prevention rather than acute clinical care for individuals. The first version of the plan, published in November 1994, articulated how the public health system would assure accountability for its contribution to health status improvement through a set of system capacity standards and health status outcomes (Washington State Department of Health, 1994). In addition, the health care industry was rapidly preparing for anticipated changes in the delivery of and reimbursement for personal health care services.
The changes in the state's health system were slowed considerably in the spring of 1995 when the legislature repealed large sections of the 1993 Health Services Act. The new legislation contained some insurance reforms, portions of the previous health data system, and quality improvement initiatives. It increased state-sponsored health care for low income individuals and families and left intact the public health system reforms reflected in the Public Health Improvement Plan.
Despite the legislative changes, some activities already underway emphasized the need to develop partnerships among public, private, and academic health systems to improve community health status. The growing emphasis on cost containment, managed care, and quality also made a focus on prevention crucial. At the workshop, representatives of the public health, academic, and private health care systems in Washington State described some of the partnership activities underway and work being done on health status monitoring.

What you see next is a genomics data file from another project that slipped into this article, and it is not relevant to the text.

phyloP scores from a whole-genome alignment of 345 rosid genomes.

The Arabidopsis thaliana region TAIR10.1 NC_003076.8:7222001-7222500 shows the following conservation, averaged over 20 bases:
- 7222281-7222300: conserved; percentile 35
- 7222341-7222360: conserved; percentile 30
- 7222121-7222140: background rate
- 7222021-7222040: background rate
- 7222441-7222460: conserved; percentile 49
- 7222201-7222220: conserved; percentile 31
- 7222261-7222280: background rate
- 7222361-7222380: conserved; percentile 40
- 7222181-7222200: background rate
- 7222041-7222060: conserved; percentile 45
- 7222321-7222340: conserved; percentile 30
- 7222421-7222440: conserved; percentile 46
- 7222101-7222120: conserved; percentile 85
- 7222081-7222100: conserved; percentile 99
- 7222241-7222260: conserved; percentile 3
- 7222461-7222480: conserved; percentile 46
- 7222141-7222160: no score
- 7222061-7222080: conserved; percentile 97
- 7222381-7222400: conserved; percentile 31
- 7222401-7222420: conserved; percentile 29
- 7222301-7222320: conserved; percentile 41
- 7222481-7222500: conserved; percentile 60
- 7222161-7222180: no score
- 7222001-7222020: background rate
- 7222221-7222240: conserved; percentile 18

The Washington State Health Department functions in a state with a strong populist tradition combined with acceptance of an active role for state government. Washington's population of about 5 million is served by 33 local health jurisdictions. With an area of roughly 71,300 square miles and 50 percent of the population living in the Puget Sound area, large portions of the state remain sparsely populated. Washington's local health jurisdictions are independent of the state health department and offer relatively few personal health care services.
In the late 1980s, the state reestablished a Department of Health separate from the combined Department of Social and Health Services that had been established several years earlier. The broad perspective of public health and the concerns of local health departments had not fit well with the more targeted responsibilities of the various social service programs. Several state actions leading up to this departmental reorganization set a pattern for a broad systems approach to health issues. The role of the state board of health was specifically
This section is based on a presentation by Kristine Gebbie.